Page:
business card with a picture of an eagle on the other.

He had parked the van on the first floor, just about twenty feet from the exit. To get that space he’d had to be here early and hang around all evening, but it was paying off now. She was already to the back door before she said, 'Wait, you’re making a mistake. Don’t do this.' She never pulled herself together enough to look up at him.

It was exactly what they always said, but it was a little disconcerting, because usually they tried to use their faces—the tiny quiver in the lips, the big wet eyes. And there wasn’t that little sob in her voice. It was like a whisper in the big concrete place, and it went right through him. He couldn’t let up for a second, he knew. 'No mistake, Mrs. Eckerly. There’s a legal complaint, and you’ll have to go back and clear that up. Face the van, please.' He had hoped to do this after she was inside, because the sight of the handcuffs sometimes made them panicky, but he had a feeling about this one. He slipped the cuffs off his belt and turned her away from him. As he pulled her left arm around behind her, it came too quickly.

He pulled harder, but that didn’t seem to help. He had been keeping her off balance, trying not to give her a chance to think, but she had been waiting for him to have to use one hand to get the cuffs. She stomped on his instep, turned with him, and brought her elbow up against the bridge of his nose. He heard the bone break and felt the warm blood streaming out of his nostrils into his mouth. He knew he was in trouble, because of the pain and the slowness. And something bad had happened to the bones in his foot. He stepped back to try to get time working with him again, but his toes didn’t want to hold him, so he had to rock back on his heel and use his other foot for balance. He was angry, maddened with pain. He was going to make her hurt just as much. In a second she would turn to run, and he would be on her. He pushed off to get started.

The woman didn’t turn, and she didn’t run. She drifted toward him, and he sensed what she had in mind. She was winding up for a kick in the groin. They always taught women that in those self-defense classes. He bent his body and held his hands low to grip her leg when she did it.

As he watched her legs, she leapt forward and butted her forehead into his face. The blow to his nose had been painful, but this time the world exploded. She had pushed off the ground with both legs, and knocked him backward with all her strength.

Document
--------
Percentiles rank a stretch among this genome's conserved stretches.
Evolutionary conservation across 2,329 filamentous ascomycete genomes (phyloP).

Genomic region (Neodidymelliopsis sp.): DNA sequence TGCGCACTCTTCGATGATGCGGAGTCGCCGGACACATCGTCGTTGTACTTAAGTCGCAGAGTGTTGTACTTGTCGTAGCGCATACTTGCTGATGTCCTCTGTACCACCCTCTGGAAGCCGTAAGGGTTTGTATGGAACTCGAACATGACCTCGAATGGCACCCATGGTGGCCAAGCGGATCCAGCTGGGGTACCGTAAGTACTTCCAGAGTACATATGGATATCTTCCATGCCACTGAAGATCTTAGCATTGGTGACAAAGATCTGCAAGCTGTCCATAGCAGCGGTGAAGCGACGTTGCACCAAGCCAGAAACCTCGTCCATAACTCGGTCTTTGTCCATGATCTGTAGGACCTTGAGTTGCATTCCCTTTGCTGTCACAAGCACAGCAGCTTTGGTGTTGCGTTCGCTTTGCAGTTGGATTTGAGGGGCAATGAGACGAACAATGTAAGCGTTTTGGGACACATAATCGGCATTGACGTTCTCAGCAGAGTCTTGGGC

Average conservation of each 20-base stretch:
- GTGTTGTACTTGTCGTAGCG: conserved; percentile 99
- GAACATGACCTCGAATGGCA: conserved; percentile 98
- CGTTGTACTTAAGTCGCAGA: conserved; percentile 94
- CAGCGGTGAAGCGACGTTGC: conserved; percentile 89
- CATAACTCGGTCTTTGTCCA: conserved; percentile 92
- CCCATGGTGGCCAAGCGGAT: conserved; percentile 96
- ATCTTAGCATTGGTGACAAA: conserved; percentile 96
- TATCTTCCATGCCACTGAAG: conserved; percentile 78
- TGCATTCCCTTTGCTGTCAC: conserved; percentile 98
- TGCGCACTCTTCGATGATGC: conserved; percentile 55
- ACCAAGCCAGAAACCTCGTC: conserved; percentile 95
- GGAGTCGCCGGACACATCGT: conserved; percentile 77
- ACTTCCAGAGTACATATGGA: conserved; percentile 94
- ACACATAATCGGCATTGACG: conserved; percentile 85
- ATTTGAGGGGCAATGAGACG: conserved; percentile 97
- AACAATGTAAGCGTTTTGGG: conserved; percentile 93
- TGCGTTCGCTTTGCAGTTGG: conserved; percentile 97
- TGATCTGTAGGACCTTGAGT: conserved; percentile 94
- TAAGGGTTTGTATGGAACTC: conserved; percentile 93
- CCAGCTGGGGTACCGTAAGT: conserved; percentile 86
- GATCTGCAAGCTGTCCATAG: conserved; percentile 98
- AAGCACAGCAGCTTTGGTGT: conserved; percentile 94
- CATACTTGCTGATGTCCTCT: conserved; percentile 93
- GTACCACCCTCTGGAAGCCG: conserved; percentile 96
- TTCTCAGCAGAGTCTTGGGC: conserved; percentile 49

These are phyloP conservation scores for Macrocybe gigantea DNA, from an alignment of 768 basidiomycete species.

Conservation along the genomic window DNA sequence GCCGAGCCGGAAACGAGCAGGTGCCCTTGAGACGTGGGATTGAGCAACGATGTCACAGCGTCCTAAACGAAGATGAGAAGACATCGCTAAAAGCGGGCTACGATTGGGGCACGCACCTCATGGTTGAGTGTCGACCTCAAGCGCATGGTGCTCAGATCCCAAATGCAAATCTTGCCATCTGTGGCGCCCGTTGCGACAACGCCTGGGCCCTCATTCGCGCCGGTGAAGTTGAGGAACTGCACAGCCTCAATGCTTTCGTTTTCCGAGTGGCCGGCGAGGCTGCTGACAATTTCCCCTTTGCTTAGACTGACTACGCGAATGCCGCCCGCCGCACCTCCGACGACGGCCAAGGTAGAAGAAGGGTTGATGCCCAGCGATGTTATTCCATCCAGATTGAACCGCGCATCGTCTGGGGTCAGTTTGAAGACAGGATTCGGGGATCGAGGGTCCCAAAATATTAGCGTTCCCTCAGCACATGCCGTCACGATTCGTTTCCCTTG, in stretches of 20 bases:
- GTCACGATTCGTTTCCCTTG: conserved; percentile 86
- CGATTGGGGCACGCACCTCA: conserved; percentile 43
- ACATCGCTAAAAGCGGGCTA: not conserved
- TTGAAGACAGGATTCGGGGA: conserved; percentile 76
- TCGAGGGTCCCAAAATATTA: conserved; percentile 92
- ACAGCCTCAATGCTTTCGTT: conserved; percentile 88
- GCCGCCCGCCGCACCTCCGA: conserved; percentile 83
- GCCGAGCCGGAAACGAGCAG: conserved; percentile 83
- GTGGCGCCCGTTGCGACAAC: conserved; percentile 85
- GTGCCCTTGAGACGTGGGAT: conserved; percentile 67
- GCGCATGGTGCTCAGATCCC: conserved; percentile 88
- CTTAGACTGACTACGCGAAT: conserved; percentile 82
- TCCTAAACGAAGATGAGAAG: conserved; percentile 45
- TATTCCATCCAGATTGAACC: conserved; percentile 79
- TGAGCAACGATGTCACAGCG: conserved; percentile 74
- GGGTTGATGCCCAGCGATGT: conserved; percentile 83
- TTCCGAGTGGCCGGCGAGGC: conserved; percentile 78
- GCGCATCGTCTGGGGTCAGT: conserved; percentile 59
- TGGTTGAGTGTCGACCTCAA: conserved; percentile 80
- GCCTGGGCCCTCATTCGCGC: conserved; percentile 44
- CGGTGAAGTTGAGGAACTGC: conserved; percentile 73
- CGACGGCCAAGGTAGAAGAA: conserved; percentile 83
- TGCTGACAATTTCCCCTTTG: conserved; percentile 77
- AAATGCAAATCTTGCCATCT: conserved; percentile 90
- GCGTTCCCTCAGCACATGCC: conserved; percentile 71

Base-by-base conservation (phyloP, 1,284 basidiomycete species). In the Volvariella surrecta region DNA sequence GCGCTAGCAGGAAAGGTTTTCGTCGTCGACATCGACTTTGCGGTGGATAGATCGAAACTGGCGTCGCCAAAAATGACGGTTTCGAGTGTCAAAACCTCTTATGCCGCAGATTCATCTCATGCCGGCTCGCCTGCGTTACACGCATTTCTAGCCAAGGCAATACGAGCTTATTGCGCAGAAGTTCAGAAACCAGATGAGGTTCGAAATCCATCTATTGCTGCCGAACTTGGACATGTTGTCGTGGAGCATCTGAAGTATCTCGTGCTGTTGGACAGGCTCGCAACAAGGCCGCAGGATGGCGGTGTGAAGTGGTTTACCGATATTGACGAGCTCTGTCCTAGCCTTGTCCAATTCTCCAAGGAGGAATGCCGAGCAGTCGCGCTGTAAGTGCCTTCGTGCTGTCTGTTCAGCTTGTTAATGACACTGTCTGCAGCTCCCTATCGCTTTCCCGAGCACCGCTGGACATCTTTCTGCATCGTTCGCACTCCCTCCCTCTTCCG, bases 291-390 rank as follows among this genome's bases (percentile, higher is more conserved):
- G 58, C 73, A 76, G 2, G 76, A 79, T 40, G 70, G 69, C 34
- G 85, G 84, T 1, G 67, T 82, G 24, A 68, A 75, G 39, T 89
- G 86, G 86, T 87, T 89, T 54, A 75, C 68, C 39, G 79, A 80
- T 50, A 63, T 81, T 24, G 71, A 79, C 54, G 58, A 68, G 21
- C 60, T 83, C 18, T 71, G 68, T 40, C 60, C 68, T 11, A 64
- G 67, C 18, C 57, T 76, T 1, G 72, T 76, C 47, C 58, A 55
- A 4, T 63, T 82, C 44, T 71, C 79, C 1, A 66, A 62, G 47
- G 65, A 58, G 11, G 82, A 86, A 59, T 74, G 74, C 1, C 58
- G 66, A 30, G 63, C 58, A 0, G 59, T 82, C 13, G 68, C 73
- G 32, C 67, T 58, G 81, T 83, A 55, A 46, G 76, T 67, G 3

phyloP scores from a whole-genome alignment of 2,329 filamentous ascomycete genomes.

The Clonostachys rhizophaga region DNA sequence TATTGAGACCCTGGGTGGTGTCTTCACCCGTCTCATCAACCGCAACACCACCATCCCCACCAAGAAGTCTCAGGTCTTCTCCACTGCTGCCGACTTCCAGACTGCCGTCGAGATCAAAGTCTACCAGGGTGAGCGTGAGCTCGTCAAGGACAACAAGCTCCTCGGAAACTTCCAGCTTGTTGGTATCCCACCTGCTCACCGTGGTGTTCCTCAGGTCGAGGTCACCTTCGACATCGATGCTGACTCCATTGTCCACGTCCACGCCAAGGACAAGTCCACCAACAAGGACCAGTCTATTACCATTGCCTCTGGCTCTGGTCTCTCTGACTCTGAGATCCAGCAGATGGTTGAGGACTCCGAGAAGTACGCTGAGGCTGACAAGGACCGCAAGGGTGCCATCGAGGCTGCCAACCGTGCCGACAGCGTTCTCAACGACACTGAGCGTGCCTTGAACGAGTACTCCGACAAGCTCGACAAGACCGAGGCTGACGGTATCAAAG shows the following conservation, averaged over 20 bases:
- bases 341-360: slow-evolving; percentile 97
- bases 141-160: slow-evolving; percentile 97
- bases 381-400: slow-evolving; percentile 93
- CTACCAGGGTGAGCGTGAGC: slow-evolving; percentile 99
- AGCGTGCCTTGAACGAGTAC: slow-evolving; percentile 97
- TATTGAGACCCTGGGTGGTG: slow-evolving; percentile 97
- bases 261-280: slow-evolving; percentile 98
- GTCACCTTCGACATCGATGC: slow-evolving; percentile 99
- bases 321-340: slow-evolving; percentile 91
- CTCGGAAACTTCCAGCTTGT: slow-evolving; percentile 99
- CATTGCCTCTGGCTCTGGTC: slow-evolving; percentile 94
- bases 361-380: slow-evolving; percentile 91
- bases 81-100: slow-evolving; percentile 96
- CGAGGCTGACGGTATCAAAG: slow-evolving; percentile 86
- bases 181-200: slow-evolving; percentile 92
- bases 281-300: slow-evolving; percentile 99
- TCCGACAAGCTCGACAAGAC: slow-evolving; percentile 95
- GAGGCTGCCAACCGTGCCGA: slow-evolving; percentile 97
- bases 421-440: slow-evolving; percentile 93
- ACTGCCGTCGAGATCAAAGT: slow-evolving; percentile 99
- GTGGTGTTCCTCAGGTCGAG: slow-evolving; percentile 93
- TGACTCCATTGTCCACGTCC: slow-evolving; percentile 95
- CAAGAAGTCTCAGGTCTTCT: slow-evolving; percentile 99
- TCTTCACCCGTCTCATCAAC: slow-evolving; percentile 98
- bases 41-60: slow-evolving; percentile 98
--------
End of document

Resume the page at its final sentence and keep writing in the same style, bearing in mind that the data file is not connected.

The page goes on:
Killigan let out a howl as he hit the pavement. It was a screech of hurt and shock and, for the first time, fear. Killigan was desperately injured now, and he was down, where he couldn’t defend himself. She would go for his eyes in a second. He clapped his hands over his bloody face and rolled onto his belly on the concrete and shouted, 'Help! Help me!'

His ears told him she was hovering somewhere nearby, dancing around, circling to look for a chance to do whatever they had taught her to do. He tried to see between his fingers and keep his face down, and then he felt it. The handcuffs went around both of his wrists at once. He was outraged, scandalized.

He scrambled to his knees and tried to stand, but her voice came again. This time it was louder, but still calm: 'Stay down on the ground.' He put his fists on the pavement and pushed himself up, but the patch of concrete in front of his eyes seemed to flash as though it were electrified, and then he found himself on his side, his legs spasmodically working, trying to run. It had been a kick to the kidney. It occurred to him he could be dying. He lay there and screamed again. 'Help!' he shrieked. 'Help me!'

Suddenly, he saw lights that didn’t go away: bright, blinding and steady, and his sluggish consciousness tried to decide if she had gotten his eyes after all. That didn’t make sense, because he could see his hands. And then he heard it. 'Police officers! Don’t move!'